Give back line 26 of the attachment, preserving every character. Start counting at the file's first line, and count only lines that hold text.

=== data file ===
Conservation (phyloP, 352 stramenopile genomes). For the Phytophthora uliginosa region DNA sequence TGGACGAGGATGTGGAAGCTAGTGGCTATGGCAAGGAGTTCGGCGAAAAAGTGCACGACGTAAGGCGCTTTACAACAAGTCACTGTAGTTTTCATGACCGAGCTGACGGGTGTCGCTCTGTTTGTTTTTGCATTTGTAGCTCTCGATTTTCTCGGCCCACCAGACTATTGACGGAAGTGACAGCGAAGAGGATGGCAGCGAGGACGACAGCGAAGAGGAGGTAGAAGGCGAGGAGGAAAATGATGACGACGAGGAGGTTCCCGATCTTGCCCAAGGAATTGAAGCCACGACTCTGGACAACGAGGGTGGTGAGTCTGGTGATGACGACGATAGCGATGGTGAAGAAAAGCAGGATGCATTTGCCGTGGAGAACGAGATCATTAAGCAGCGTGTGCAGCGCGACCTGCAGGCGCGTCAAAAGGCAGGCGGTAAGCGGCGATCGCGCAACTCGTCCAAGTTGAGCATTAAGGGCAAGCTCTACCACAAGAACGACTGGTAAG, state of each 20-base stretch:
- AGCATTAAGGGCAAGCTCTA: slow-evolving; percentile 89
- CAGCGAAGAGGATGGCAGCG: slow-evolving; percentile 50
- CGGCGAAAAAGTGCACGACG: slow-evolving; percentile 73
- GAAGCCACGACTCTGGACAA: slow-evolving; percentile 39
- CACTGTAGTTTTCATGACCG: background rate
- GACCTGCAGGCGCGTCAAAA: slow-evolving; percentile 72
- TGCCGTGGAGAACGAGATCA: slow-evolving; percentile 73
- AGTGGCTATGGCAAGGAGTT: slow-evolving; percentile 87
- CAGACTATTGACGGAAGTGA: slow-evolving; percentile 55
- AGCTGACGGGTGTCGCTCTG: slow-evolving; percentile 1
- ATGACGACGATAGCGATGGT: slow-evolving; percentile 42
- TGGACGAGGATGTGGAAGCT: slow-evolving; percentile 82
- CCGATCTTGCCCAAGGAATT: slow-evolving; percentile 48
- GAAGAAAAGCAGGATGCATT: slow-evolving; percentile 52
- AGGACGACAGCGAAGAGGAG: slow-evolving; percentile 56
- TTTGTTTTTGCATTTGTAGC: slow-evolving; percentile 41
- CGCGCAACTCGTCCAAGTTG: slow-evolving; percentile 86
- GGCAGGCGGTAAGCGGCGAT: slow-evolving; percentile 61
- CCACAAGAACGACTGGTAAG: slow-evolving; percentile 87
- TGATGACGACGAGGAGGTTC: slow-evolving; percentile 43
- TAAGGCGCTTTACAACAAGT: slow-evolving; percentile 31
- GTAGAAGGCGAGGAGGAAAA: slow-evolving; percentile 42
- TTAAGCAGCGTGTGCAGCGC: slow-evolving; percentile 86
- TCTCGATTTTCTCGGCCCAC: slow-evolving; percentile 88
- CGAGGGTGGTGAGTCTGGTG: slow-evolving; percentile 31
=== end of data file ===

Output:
- CGAGGGTGGTGAGTCTGGTG: slow-evolving; percentile 31